Waiter.  They move around on the look-out for raised hands, which gestures mean new or additional drink/food requests, the check is needed, they need to go on errands for the guests, or they need to handle inquiries or complaints.  They race up and down if the bar is a two-story establishment.  They shuttle between the guests’ tables and the kitchen or the bar area, they buss plates and eating implements, they move or lift tables and chairs, and they check on each occupied table.  The waiters claim they are the second most overworked macho dancing bar workers, after the macho dancers themselves, yet they do not receive a regular and standard pay, except a nightly allowance of 50 pesos (an allowance is referred to as budget).  However, some do get 100 pesos a night.  No different from the floor managers, they indirectly demand a share of the dancer’s earnings, explaining they wait on tables and serve guests and dancers, whose every possible request the waiter will act on.  Both the waiter and the floor manager assume that a dancer earns a lot from tips every time he gets tabled by a guest.  Such is a myth and the reality is far worse.  The painful truth is that the dancer’s drink commissions go straight to the pockets of the waiter who serves the dancer and his guest, the bartender who thinks he should also get a share of the dancer’s meager earnings because he thinks the dancer owes him one for preparing his drinks, and the floor manager who picks him for a customer to table.  The  dancer is a milking cow in the macho dancing world.

Bartender.  There is not a night that you do not see a bartender with a frowned face.  The man behind the bar-counter seldom grins as if to say it is the end of the world for him.  But he tries to smile back or actually reciprocates your gesture when you flash a friendly grin.  His job is pretty easy, just making sure he prepares and serves the right drink or the requested beverage and logs each drink ordered.  Whatever the waiter requests as long as the product is available, he grants it, preparing drinks for the customers and the “tabled” dancers.  He seems relax standing or sitting behind the counter, sometimes with a kitchen staff, but most of the time, all alone.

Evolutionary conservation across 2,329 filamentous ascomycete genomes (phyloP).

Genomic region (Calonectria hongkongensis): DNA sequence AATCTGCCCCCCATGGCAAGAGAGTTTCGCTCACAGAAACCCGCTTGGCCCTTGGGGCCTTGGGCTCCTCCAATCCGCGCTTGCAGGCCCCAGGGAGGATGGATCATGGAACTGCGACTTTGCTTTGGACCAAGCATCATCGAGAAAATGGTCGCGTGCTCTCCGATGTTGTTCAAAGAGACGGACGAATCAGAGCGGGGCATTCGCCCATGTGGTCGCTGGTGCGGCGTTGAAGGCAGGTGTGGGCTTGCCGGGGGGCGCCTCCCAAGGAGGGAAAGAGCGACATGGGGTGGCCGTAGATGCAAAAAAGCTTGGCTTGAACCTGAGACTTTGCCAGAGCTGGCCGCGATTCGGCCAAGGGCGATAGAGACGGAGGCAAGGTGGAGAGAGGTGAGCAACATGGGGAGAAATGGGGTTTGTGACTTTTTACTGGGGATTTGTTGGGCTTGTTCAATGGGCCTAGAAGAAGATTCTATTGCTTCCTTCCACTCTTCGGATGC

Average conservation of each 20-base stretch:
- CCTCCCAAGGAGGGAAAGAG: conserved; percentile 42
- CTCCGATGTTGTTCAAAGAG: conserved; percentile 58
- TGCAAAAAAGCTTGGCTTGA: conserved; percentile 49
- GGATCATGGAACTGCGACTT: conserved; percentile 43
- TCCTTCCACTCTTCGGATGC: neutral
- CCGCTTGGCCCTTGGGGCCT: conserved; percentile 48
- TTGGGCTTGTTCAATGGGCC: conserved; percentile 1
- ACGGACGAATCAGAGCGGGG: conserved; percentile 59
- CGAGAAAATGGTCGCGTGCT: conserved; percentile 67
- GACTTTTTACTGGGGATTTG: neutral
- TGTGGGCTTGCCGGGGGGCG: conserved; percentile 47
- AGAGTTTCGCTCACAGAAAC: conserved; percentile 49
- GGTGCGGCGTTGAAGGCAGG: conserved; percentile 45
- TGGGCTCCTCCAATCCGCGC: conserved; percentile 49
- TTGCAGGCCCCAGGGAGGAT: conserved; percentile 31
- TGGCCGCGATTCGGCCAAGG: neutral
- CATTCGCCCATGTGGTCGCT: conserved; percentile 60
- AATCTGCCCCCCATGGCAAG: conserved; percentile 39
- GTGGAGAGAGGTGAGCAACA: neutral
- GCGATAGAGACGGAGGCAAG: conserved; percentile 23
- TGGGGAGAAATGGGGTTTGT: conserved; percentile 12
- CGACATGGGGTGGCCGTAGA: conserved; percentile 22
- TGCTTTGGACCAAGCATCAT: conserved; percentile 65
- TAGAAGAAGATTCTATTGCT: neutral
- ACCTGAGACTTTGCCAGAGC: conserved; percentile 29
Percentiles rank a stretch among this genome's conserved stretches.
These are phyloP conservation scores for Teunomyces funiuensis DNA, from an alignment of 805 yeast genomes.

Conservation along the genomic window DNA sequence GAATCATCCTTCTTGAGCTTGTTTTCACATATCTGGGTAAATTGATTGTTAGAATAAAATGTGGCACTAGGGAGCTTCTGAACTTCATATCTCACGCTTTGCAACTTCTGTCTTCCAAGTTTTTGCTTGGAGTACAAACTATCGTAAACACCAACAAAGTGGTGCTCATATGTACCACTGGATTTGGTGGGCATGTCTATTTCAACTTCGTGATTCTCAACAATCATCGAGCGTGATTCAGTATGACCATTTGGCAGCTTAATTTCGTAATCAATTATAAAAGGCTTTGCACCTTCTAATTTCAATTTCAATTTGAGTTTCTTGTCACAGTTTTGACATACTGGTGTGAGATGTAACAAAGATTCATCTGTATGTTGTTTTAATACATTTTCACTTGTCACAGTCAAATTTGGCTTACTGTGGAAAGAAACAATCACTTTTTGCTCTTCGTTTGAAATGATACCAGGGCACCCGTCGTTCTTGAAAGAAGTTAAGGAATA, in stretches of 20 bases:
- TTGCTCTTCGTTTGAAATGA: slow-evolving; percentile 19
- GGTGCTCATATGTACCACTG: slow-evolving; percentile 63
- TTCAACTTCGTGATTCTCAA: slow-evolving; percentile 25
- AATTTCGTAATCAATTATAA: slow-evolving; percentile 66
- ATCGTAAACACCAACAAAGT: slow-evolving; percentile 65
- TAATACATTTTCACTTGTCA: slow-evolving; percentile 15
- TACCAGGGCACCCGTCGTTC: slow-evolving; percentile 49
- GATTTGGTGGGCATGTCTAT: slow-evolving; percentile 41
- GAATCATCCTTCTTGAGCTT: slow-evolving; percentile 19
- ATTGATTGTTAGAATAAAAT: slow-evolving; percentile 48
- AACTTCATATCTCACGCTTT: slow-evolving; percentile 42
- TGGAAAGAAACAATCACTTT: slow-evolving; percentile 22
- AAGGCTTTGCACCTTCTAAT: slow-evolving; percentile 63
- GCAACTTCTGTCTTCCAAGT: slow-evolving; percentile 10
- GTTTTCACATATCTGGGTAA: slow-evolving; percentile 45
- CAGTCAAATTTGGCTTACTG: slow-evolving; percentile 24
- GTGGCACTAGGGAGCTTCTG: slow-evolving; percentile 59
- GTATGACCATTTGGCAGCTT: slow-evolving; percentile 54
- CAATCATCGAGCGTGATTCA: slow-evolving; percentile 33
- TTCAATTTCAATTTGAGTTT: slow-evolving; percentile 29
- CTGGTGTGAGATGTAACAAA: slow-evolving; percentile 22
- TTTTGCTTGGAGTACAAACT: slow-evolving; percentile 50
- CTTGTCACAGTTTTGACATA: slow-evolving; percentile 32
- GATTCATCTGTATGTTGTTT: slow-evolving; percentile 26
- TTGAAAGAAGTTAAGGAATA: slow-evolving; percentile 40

Because the dancer engages the services of the bartender through the waiter, the former is now obligated to “pay” the bartender by giving him whatever the dancer can possibly spare for him.  That is the unwritten rule.  Anyone amongst the dancers who dares to challenge this rule is, in effect, “wasting” his chances of getting “tabled” by customers as the bartender, the waiters and the floor managers will now connive to paint a bad image of the dancer and fabricate malicious and damaging stories about him, which they will relay to any customer who may fancy that particular dancer. The dancer will be rejected and the brainwashed customer will choose a new and different dancer with a supposedly “clean” image.

Disk Jockey (DJ).  The disk jockey or DJ is the man responsible for playing the music and songs when the dancers perform one after the other.  The DJ and the dancers coordinate with each other, making sure that the performers are not behind schedule as far as stage presentations or performances are concerned, that the dancers know who dances next, that copies of the songs are submitted to him.  Occasionally, you hear a disk jockey kind of berate a dancer for a sloppy performance or for even a simple mistake, like the failure of the dancer to take off his shirt before he goes on stages.  The former receives instructions from the dancers concerning their choice of songs, when such option is available or granted, though almost always, the dancers dance to the tune of whatever songs the DJ plays even if such songs sound detestable and bad.  When a guest requests a dancer to dance for him, the DJ readily grants such a request so long as he is informed ahead of time, and before the requested performance is carried out.  Most of the time, dance requests are coursed through any of the floor managers or the floor manager himself overseeing the guest and the tabled dancer, and he, in turn, informs the DJ of the request.

The disk jockey has no salary and relies only on an incredibly small allowance given by the bar management.  And how small is small? We are talking about 50 pesos here.  His earnings are augmented by “donations” from the dancers who feel obligated to help him.  The former, along with the floor managers, the waiters, and the bartender, is a financial burden to the dancers who barely survive on their nightly earnings.